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Primer on the Meeting, the IRS, and the State of New Mexico

Like it or not, the Santa Fe Monthly Meeting is involved with the IRS and the State of New Mexico.

Although the Meeting has chosen not to apply to the IRS for tax exempt status (commonly referred to as "501(c)(3) status"), the Meeting still has an automatic tax exemption as a church.

The IRS has a handy 28 page pamphlet "Tax Guide for Churches and Religious Organizations" (IRS Publication 1828), which states: "Churches that meet the requirements of IRC section 501(c)(3) are automatically considered tax exempt and are not required to apply for and obtain recognition of tax-exempt status from the IRS."

The requirements to be considered a church by the IRS are pretty straightforward: The organization must "be organized and operated exclusively for religious or other charitable purposes," "no substantial part of its activity may be attempting to influence legislation," and it "may not intervene in political campaigns." (The "no substantial activity" test is not specifically defined. The financial director for FCNL says "courts have generally ruled that less than 15%... is not substantial," but he has "not heard of any churches ever being examined by the IRS about their lobbying activities.")

So, we can be a church and acknowledge deductible contributions without being formally recognized by the IRS. The meeting has chosen not to apply to the IRS for a “determination letter” formally recognizing it as a 501c3 charitable organization, partly because of the cost (currently $800), partly because it wouldn't provide significant additional benefit (although the state will not accord a Gross Receipts Tax exemption without an IRS determination letter), and perhaps because of lingering reluctance to involve the meeting directly with the IRS.

Normally the Meeting is not required to file a tax return. However, we must submit a tax return if we have "unrelated business income" greater than $1,000. Fortunately, the Meeting doesn't have any income of that kind (for example, income from advertising, gaming, or sale of merchandise), and our income from the guest apartment is not considered "unrelated business income."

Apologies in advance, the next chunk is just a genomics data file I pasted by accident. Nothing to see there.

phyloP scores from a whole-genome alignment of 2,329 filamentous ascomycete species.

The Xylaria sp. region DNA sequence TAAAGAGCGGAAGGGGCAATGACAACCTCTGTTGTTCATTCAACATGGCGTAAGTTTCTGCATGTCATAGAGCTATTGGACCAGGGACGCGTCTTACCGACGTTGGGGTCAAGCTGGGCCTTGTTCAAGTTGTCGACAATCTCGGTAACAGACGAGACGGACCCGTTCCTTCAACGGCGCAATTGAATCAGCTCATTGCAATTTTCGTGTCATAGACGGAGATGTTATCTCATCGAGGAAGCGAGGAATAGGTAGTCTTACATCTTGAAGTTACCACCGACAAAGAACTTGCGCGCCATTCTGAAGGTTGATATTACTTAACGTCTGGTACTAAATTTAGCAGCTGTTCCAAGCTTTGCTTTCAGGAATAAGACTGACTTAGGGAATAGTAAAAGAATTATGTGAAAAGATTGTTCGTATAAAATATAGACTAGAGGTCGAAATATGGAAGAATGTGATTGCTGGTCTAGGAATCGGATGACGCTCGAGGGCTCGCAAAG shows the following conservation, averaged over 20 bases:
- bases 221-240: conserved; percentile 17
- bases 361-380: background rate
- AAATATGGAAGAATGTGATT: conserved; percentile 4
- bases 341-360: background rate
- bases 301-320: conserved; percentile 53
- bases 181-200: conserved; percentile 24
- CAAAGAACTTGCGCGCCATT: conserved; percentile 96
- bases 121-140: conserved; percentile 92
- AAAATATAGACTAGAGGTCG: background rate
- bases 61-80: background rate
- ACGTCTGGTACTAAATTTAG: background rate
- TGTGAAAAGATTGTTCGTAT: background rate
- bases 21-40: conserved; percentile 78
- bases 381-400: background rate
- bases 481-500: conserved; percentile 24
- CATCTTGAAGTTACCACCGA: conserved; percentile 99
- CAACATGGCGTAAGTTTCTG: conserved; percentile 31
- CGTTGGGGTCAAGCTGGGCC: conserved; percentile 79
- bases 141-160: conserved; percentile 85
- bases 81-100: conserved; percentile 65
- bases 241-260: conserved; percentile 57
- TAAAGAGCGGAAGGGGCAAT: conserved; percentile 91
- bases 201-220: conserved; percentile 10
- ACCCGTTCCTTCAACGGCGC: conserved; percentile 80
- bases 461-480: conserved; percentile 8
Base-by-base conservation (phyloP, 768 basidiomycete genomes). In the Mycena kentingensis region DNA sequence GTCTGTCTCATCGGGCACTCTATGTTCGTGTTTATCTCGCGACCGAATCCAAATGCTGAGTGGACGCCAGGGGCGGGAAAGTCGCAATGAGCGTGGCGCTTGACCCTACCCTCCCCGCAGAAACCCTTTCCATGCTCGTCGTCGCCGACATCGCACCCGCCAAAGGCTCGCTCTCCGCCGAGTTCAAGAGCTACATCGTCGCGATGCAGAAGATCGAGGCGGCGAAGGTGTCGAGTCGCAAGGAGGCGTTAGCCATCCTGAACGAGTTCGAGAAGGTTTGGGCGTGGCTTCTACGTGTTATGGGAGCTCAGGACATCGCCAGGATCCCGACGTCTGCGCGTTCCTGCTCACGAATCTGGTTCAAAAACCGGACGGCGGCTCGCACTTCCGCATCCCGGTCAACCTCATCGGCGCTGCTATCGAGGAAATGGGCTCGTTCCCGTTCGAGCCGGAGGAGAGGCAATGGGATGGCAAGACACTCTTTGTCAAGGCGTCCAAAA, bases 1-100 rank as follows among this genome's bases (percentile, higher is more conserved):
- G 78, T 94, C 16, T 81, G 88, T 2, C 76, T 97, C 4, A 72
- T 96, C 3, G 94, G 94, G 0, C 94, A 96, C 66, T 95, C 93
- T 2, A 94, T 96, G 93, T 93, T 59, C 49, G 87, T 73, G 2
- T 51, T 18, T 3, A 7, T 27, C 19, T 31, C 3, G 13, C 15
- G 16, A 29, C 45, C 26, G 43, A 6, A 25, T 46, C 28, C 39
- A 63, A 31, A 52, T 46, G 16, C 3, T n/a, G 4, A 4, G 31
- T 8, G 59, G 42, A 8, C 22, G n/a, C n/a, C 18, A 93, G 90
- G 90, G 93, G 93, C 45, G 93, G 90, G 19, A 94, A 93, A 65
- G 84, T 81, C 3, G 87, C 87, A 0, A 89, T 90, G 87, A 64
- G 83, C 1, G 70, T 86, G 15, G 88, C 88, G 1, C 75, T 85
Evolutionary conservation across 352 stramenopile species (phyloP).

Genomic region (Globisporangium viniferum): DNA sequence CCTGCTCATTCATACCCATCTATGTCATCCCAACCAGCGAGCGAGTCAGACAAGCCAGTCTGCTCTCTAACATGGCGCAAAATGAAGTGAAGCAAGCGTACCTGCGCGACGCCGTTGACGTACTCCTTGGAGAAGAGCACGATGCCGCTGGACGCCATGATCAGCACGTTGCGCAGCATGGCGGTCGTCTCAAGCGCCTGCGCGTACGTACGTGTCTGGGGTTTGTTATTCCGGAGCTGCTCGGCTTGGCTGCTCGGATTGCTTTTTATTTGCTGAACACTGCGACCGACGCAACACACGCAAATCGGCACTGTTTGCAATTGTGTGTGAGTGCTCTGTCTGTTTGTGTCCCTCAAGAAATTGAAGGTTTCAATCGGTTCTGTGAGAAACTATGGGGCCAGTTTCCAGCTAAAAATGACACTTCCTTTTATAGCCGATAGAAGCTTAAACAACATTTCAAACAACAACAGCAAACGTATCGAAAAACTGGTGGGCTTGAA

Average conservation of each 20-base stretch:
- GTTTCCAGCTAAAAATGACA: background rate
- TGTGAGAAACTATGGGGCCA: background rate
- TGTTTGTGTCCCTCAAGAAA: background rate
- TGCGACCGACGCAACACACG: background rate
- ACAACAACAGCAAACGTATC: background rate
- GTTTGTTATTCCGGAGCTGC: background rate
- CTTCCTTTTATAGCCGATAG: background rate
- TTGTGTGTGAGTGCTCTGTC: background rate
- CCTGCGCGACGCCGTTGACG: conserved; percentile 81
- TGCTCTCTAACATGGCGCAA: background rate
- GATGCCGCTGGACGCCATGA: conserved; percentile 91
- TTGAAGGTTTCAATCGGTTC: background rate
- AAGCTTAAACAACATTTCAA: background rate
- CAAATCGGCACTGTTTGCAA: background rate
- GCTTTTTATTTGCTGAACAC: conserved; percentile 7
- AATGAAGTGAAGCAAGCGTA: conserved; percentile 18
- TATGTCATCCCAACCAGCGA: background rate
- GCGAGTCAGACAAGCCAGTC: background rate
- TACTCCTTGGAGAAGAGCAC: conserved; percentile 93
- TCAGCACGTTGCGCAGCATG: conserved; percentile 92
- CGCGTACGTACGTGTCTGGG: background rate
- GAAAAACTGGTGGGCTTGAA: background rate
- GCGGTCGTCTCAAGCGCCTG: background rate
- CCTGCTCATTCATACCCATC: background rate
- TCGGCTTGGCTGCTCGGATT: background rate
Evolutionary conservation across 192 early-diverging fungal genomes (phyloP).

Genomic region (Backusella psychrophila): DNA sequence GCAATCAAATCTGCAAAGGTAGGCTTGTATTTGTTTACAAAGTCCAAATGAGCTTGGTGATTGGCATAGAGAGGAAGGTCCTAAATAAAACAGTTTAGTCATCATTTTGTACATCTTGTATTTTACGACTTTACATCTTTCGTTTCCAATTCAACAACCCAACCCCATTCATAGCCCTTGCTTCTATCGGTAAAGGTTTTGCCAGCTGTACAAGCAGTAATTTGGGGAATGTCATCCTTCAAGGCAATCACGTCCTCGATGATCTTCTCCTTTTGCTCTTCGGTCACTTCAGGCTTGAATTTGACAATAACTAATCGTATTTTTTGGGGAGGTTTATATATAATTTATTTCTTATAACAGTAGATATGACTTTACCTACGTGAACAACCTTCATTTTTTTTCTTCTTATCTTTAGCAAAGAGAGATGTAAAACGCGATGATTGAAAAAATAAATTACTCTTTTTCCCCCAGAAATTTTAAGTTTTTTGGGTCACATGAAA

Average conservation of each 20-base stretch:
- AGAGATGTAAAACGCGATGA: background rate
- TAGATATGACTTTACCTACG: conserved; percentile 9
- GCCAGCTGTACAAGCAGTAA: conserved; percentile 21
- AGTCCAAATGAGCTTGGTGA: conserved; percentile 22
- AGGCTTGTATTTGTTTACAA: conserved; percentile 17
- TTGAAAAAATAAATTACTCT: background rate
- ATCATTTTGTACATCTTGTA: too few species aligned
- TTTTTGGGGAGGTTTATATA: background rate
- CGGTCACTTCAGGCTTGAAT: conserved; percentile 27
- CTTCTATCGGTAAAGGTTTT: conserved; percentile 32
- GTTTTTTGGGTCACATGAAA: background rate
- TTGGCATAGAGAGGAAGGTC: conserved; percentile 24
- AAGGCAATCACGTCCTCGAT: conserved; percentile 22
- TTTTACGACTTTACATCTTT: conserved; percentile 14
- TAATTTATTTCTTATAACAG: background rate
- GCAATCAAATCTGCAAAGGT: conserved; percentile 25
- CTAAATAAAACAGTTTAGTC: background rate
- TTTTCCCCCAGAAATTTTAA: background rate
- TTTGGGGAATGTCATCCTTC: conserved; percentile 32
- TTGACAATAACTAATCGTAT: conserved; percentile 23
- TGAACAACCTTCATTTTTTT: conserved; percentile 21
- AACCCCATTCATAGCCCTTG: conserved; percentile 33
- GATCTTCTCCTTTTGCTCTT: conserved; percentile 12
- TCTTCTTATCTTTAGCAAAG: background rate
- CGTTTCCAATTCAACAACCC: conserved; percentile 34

We must file Form 1099-MISC because the Meeting pays "an unincorporated individual or an entity $600 or more in any calendar year" to clean the Meetinghouse once a month. The Meeting has had an IRS Employer Identification Number since the early 90s, and each year our bank submits a Form 1099-INT to the IRS showing the interest they've paid.

The "Tax Guide for Churches" can be downloaded from www.irs.gov. It answers most general questions about a church's tax-exempt status, charitable deductions, and lobbying or political activity. It also lists IRS publications which answer more detailed questions on charitable deductions and other topics of interest to churches. And there is a handy table that shows the forms that churches may be required to submit.

The Meeting chose in January 2010 to seek formal recognition by the State of New Mexico by filing Articles of Association and becoming a NM nonprofit corporation. Until then, we were simply an "unincorporated association," which, as the lawyer who prepared the documents for the 2009 donation of land advised, was "not sufficiently defined to hold title to real property." That's why the Meeting first agreed to create a "land-holding trust" to receive the donated land and later agreed to become a NM nonprofit.

And of course the Meeting has requested exemption from property taxes from the County Tax Assessor for the Canyon Road Meetinghouse. So, even if you hadn't noticed, we have lots of involvement with government entities.

Bob Gaines, Finance Committee

August 2015

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